You hear all the time about the dangers of driving and the potential acts of negligence that can result in significant crashes and injuries. Unfortunately, there are several causes of car accidents, but few are as prominent as drunk and distracted driving.
Both of these situations cause the driver to be significantly impaired, removing their focus from the road, and making it longer for crucial decisions to be made. However, when it comes to accidents and injuries, which one is considered to be worse: distracted driving or drunk driving?
There are multiple statistics that must be considered when determining which one is worse including the impact each has on the driver, how often and when each occurs the most, and how many people have been injured or fatally injured as a result. Here are just a few of the factors that are considered:
How Does Drunk Driving Impact the Driver?
While most states have a legal blood alcohol concentration limit of .08% before it is considered illegal to drink and drive, any amount of alcohol is enough to cause significant impairment for the driver.
Even at just .02% BAC, the driver may experience problems with their concentration and vision, including the ability to track various moving items--such as vehicles on the road. It can also slow down the driver’s decision-making abilities, making it difficult for them to stop in time when approaching traffic signs or other vehicles on the road.
Overall, drinking and driving prevents the driver from recognizing some of the most basic functions of driving which can result in an accident. For instance, a drunk driver may not recognize the driver in front of him or her indicating to turn. Instead of slowing down to allow the driver to turn, a drunk driver may cause a rear-end collision, which can subsequently lead to significant neck or brain injuries.
The Impacts of Distracted Driving
With cell phones becoming more and more prominent, there have been increases regarding accidents involving distracted driving. Even worse is that phone usage is only a portion of what is considered distracted driving, which can include eating or drinking, turning to talk to passengers, and even changing the radio.
When it comes to distracted driving, there are three main factors involved:
Visual distractions: Whenever you take your eyes off the road to focus on something else
Manual distractions: Whenever you take your hands off the steering wheel to do something else
Cognitive distractions: Whenever you take your focus off of driving (this is a common occurrence referred to as “highway hypnosis”)
While there are numerous actions that fall under these categories, texting while driving is always targeted most because it combines all three components of distracted driving. The driver takes their hand off the steering wheel to grab the phone, take their eyes off the road to read their text, and take their focus off the road to think about their reply.
When you break it down, many people think it is a harmless act as an average text can be sent in about five seconds. However, that’s all it takes to travel the entire length of a football field if you’re traveling 55 miles per hour.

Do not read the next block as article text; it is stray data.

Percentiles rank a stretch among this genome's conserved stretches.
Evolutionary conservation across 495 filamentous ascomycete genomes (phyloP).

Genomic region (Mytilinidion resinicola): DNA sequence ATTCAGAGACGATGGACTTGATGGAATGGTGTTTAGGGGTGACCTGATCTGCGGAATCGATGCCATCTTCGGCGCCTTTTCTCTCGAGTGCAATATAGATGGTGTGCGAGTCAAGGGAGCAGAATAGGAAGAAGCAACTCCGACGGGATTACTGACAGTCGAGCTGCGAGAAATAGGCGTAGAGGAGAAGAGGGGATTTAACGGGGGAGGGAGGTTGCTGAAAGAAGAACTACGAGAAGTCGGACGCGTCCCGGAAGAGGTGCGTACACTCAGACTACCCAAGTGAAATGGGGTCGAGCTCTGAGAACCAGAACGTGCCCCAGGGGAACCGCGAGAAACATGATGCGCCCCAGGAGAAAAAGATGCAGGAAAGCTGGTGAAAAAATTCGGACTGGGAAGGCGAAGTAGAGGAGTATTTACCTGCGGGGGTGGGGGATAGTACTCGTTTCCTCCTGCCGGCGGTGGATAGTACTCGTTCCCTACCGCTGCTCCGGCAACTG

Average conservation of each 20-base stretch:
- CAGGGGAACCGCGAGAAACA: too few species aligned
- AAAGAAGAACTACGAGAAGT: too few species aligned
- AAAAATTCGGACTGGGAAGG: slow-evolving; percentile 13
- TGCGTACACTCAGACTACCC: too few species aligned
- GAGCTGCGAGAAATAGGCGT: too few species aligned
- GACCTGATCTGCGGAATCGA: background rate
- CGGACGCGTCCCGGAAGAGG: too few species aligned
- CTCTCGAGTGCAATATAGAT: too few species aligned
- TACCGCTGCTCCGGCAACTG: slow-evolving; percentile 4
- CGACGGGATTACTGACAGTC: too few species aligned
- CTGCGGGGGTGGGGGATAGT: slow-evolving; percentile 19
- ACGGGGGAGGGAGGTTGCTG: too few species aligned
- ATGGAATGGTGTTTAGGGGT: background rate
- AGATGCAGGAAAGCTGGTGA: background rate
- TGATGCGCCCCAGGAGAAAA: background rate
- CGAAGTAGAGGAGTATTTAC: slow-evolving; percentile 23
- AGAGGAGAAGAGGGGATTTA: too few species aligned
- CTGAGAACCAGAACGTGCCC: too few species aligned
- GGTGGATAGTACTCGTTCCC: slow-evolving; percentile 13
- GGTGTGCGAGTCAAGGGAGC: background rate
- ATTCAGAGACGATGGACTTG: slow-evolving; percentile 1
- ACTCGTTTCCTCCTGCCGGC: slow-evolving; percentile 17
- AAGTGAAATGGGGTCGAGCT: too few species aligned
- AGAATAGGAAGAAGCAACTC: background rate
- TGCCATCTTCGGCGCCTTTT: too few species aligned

Drunk Driving Statistics to Know
The stats concerning drunk driving show just how dangerous this act is and how they can cause significant injuries. These stats are based on a nationwide database.
Of all drunk driving accidents, 20.7% of them involve drivers between the ages of 26 and 29 years old.
Drunk driving accidents are most common between the hours of 12:00 a.m. and 3:00 a.m., and on weekends from Friday night at 6:00 p.m. to Sunday at 6:00 a.m.
Nearly half (42%) of all fatal accidents that occurred at nighttime in 2015 involved just one vehicle, including 28% directly resulting from drunk driving on the weekends.
In 2015, drunk driving resulted in roughly 290,000 injuries and 10,265 total deaths.
Distracted Driving Statistics to Know
Like the drunk driving stats, these are based on a national database, but they show just how serious distracted driving is, especially in younger--and often more inexperienced--drivers.
The average ages of those likely to be distracted while driving are between 16 and 24.
While men are more likely to be involved in a drunk driving accident, women are more likely to be distracted while driving.
In 2015, over 25% of the distracted driving accidents that occurred were between 3:00 p.m. and 5:59 p.m.
Fridays and Thursday are the days when most distracted driving accidents occur.
59% of crashes occurring were found to have some form of distraction within the 6 seconds prior to the crash happening.
In 2015, distracted driving resulted in roughly 391,000 injuries and 3,477 total deaths.
While there were less fatal crashes involving distracted driving, there were over 100,000 more injuries caused.
Regardless of what the stats may show when in comparison, both drinking and driving and texting while driving are considered dangerous, negligent actions. As such, they should be pursued in both criminal and civil legal matters when someone suffers an injury as a result of these reckless behaviors.
At the Law Offices of Vic Feazell, P.C., it is our commitment to help our clients pursue the justice they deserve. Our Austin car accident attorneys work tirelessly to protect your best interests at every turn and pursue the maximum compensation possible.
With our firm, failure is not an option. Call us for a free consultation today: (512) 710-0931.